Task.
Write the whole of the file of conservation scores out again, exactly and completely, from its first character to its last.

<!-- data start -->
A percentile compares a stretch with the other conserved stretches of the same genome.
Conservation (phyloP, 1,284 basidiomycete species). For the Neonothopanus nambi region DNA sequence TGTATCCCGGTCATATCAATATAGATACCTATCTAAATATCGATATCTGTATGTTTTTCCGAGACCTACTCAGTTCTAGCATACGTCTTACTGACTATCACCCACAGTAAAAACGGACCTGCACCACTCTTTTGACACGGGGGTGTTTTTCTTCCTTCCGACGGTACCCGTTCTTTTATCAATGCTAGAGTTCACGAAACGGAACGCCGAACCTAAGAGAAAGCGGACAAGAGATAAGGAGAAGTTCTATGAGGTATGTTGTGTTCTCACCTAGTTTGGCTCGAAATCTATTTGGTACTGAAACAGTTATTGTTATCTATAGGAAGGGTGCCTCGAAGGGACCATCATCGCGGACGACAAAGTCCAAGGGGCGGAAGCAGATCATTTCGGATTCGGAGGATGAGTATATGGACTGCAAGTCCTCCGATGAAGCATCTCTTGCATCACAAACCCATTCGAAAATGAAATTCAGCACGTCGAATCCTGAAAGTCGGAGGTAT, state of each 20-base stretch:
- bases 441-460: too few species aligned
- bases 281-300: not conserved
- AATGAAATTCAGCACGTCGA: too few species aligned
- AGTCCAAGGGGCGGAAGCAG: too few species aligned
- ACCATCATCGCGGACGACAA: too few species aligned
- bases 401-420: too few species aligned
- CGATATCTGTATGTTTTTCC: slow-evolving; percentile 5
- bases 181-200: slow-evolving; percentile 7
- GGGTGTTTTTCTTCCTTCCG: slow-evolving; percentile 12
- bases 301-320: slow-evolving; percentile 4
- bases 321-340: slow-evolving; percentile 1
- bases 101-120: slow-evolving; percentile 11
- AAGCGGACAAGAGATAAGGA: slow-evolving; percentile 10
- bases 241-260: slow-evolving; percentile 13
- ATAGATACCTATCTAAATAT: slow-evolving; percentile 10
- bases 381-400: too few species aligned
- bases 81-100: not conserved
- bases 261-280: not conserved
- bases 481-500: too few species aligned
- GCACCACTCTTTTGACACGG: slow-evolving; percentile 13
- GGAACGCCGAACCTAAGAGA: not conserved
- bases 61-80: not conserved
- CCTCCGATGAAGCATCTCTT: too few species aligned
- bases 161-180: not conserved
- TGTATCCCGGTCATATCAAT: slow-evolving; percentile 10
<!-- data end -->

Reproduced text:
A percentile compares a stretch with the other conserved stretches of the same genome.
Conservation (phyloP, 1,284 basidiomycete species). For the Neonothopanus nambi region DNA sequence TGTATCCCGGTCATATCAATATAGATACCTATCTAAATATCGATATCTGTATGTTTTTCCGAGACCTACTCAGTTCTAGCATACGTCTTACTGACTATCACCCACAGTAAAAACGGACCTGCACCACTCTTTTGACACGGGGGTGTTTTTCTTCCTTCCGACGGTACCCGTTCTTTTATCAATGCTAGAGTTCACGAAACGGAACGCCGAACCTAAGAGAAAGCGGACAAGAGATAAGGAGAAGTTCTATGAGGTATGTTGTGTTCTCACCTAGTTTGGCTCGAAATCTATTTGGTACTGAAACAGTTATTGTTATCTATAGGAAGGGTGCCTCGAAGGGACCATCATCGCGGACGACAAAGTCCAAGGGGCGGAAGCAGATCATTTCGGATTCGGAGGATGAGTATATGGACTGCAAGTCCTCCGATGAAGCATCTCTTGCATCACAAACCCATTCGAAAATGAAATTCAGCACGTCGAATCCTGAAAGTCGGAGGTAT, state of each 20-base stretch:
- bases 441-460: too few species aligned
- bases 281-300: not conserved
- AATGAAATTCAGCACGTCGA: too few species aligned
- AGTCCAAGGGGCGGAAGCAG: too few species aligned
- ACCATCATCGCGGACGACAA: too few species aligned
- bases 401-420: too few species aligned
- CGATATCTGTATGTTTTTCC: slow-evolving; percentile 5
- bases 181-200: slow-evolving; percentile 7
- GGGTGTTTTTCTTCCTTCCG: slow-evolving; percentile 12
- bases 301-320: slow-evolving; percentile 4
- bases 321-340: slow-evolving; percentile 1
- bases 101-120: slow-evolving; percentile 11
- AAGCGGACAAGAGATAAGGA: slow-evolving; percentile 10
- bases 241-260: slow-evolving; percentile 13
- ATAGATACCTATCTAAATAT: slow-evolving; percentile 10
- bases 381-400: too few species aligned
- bases 81-100: not conserved
- bases 261-280: not conserved
- bases 481-500: too few species aligned
- GCACCACTCTTTTGACACGG: slow-evolving; percentile 13
- GGAACGCCGAACCTAAGAGA: not conserved
- bases 61-80: not conserved
- CCTCCGATGAAGCATCTCTT: too few species aligned
- bases 161-180: not conserved
- TGTATCCCGGTCATATCAAT: slow-evolving; percentile 10